Il terremoto (Earthquake) in C minor – Presto e con tutta la forza.
 
Here is the Mathew 27:51ff from my father's King James Bible:
 
And, behold, the veil of the temple was rent in twain from the top to the bottom; and the earth did quake, and the rocks rent; And the graves were opened ; and many bodies of the saints which slept arose.
 
When I listen to this last movement I will also imagine oxen falling into a hole on San Francisco Street in Cádiz.

Below is the illustration being used by Early Music Vancouver to promote Saturday's concert. Early Music Vancouver Artistic Director Matthew White saw in my rose scans (roses from my garden scanned on my Epson Perfection V700 Photo) good uses for illustrating the programs and calendar of EMV. He asked me what we could possibly do for Haydn's Seven Last Words – Crucifixion of the Earth. We walked around the garden to my very large and sprawling Rosa 'Albertine' which had finished blooming. It blooms profusely but only once. I  pointed at the thorns. "These brutal thorns (some of the most vicious of all roses) represent the suffering and crucifixion of our Lord. The emerging young shoot is His resurrection." And that was that.







 
 
 
 

 

 

 



     

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9/1/13 - 9/8/13

9/8/13 - 9/15/13

9/15/13 - 9/22/13

9/22/13 - 9/29/13

9/29/13 - 10/6/13

10/6/13 - 10/13/13

10/13/13 - 10/20/13

10/20/13 - 10/27/13

10/27/13 - 11/3/13

11/3/13 - 11/10/13

11/10/13 - 11/17/13

11/17/13 - 11/24/13

11/24/13 - 12/1/13

12/1/13 - 12/8/13

12/8/13 - 12/15/13

12/15/13 - 12/22/13

12/22/13 - 12/29/13

12/29/13 - 1/5/14

1/5/14 - 1/12/14

1/12/14 - 1/19/14

1/19/14 - 1/26/14

1/26/14 - 2/2/14

2/2/14 - 2/9/14

2/9/14 - 2/16/14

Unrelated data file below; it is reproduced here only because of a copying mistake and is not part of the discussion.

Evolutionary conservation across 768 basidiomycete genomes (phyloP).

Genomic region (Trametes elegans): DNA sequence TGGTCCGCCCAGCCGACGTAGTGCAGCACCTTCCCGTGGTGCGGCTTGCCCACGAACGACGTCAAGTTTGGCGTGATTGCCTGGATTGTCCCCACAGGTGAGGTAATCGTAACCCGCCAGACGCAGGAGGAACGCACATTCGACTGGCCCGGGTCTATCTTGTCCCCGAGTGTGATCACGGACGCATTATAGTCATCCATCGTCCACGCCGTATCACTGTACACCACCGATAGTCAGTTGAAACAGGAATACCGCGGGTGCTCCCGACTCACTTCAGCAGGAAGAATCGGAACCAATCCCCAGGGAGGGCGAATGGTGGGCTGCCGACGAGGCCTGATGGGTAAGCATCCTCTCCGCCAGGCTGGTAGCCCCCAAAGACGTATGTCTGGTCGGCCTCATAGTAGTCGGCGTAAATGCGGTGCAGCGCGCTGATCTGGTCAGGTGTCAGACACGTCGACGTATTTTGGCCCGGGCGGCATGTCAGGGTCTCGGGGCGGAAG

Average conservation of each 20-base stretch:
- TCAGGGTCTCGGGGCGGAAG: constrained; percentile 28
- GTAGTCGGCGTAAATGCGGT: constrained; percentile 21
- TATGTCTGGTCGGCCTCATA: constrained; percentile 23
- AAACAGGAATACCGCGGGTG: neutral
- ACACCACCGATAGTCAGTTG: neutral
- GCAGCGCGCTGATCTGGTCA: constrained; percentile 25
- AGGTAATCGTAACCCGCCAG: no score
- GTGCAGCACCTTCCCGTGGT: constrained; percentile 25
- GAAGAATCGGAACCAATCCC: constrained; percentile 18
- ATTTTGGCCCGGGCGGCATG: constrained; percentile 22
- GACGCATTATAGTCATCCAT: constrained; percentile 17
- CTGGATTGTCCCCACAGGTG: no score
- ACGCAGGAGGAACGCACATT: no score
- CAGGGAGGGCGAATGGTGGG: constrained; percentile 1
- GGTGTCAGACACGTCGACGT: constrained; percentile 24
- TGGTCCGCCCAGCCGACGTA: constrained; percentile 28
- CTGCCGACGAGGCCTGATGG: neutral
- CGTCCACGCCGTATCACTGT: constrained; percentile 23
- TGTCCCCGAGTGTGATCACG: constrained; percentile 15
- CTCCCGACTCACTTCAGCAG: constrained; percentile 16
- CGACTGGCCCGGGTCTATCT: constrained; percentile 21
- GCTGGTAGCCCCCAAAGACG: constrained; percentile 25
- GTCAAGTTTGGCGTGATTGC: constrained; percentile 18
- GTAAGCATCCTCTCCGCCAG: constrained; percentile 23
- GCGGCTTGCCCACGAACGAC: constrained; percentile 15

2/16/14 - 2/23/14

2/23/14 - 3/2/14

3/2/14 - 3/9/14

3/9/14 - 3/16/14

3/16/14 - 3/23/14

3/23/14 - 3/30/14

3/30/14 - 4/6/14

4/6/14 - 4/13/14

4/13/14 - 4/20/14

4/20/14 - 4/27/14

4/27/14 - 5/4/14

5/4/14 - 5/11/14

5/11/14 - 5/18/14

5/18/14 - 5/25/14

5/25/14 - 6/1/14

6/1/14 - 6/8/14

6/8/14 - 6/15/14

6/15/14 - 6/22/14

6/22/14 - 6/29/14

6/29/14 - 7/6/14

7/6/14 - 7/13/14

7/13/14 - 7/20/14

7/20/14 - 7/27/14

7/27/14 - 8/3/14

8/3/14 - 8/10/14

8/10/14 - 8/17/14

8/17/14 - 8/24/14

8/24/14 - 8/31/14

8/31/14 - 9/7/14

9/7/14 - 9/14/14

9/14/14 - 9/21/14

9/21/14 - 9/28/14

9/28/14 - 10/5/14

10/5/14 - 10/12/14

10/12/14 - 10/19/14

10/19/14 - 10/26/14

10/26/14 - 11/2/14

11/2/14 - 11/9/14

11/9/14 - 11/16/14

11/16/14 - 11/23/14

11/23/14 - 11/30/14

11/30/14 - 12/7/14

12/7/14 - 12/14/14

12/14/14 - 12/21/14

12/21/14 - 12/28/14

12/28/14 - 1/4/15

1/4/15 - 1/11/15

1/11/15 - 1/18/15

1/18/15 - 1/25/15

1/25/15 - 2/1/15

2/1/15 - 2/8/15

2/8/15 - 2/15/15

2/15/15 - 2/22/15

2/22/15 - 3/1/15

3/1/15 - 3/8/15

3/8/15 - 3/15/15

3/15/15 - 3/22/15

3/22/15 - 3/29/15

3/29/15 - 4/5/15

4/5/15 - 4/12/15

4/12/15 - 4/19/15

4/19/15 - 4/26/15

4/26/15 - 5/3/15

5/3/15 - 5/10/15

5/10/15 - 5/17/15

5/17/15 - 5/24/15

5/24/15 - 5/31/15

5/31/15 - 6/7/15

6/7/15 - 6/14/15

6/14/15 - 6/21/15

6/21/15 - 6/28/15

6/28/15 - 7/5/15

7/5/15 - 7/12/15

7/12/15 - 7/19/15

7/19/15 - 7/26/15

7/26/15 - 8/2/15

8/2/15 - 8/9/15

8/9/15 - 8/16/15

8/16/15 - 8/23/15

8/23/15 - 8/30/15

8/30/15 - 9/6/15

9/6/15 - 9/13/15

9/13/15 - 9/20/15

9/20/15 - 9/27/15

9/27/15 - 10/4/15

10/4/15 - 10/11/15

10/18/15 - 10/25/15

10/25/15 - 11/1/15

11/1/15 - 11/8/15

11/8/15 - 11/15/15

11/15/15 - 11/22/15

11/22/15 - 11/29/15

11/29/15 - 12/6/15

12/6/15 - 12/13/15

12/13/15 - 12/20/15

12/20/15 - 12/27/15

12/27/15 - 1/3/16

1/3/16 - 1/10/16

1/10/16 - 1/17/16

1/31/16 - 2/7/16

2/7/16 - 2/14/16

2/14/16 - 2/21/16

2/21/16 - 2/28/16

2/28/16 - 3/6/16

3/6/16 - 3/13/16

3/13/16 - 3/20/16

3/20/16 - 3/27/16

3/27/16 - 4/3/16

4/3/16 - 4/10/16

4/10/16 - 4/17/16

4/17/16 - 4/24/16

4/24/16 - 5/1/16

5/1/16 - 5/8/16

5/8/16 - 5/15/16

5/15/16 - 5/22/16

5/22/16 - 5/29/16

5/29/16 - 6/5/16

6/5/16 - 6/12/16

6/12/16 - 6/19/16

6/19/16 - 6/26/16

6/26/16 - 7/3/16

7/3/16 - 7/10/16

7/10/16 - 7/17/16

7/17/16 - 7/24/16

7/24/16 - 7/31/16

7/31/16 - 8/7/16

8/7/16 - 8/14/16

8/14/16 - 8/21/16

8/21/16 - 8/28/16

8/28/16 - 9/4/16

9/4/16 - 9/11/16

9/11/16 - 9/18/16

9/18/16 - 9/25/16

9/25/16 - 10/2/16

10/2/16 - 10/9/16

10/9/16 - 10/16/16

10/16/16 - 10/23/16

10/23/16 - 10/30/16

10/30/16 - 11/6/16

11/6/16 - 11/13/16

11/13/16 - 11/20/16

11/20/16 - 11/27/16

11/27/16 - 12/4/16

12/4/16 - 12/11/16

12/11/16 - 12/18/16

12/18/16 - 12/25/16

12/25/16 - 1/1/17

1/1/17 - 1/8/17

1/8/17 - 1/15/17

1/15/17 - 1/22/17

1/22/17 - 1/29/17

1/29/17 - 2/5/17

2/5/17 - 2/12/17

2/12/17 - 2/19/17

2/19/17 - 2/26/17

2/26/17 - 3/5/17

3/5/17 - 3/12/17

3/12/17 - 3/19/17

3/19/17 - 3/26/17

3/26/17 - 4/2/17

4/2/17 - 4/9/17

4/9/17 - 4/16/17

4/16/17 - 4/23/17

4/23/17 - 4/30/17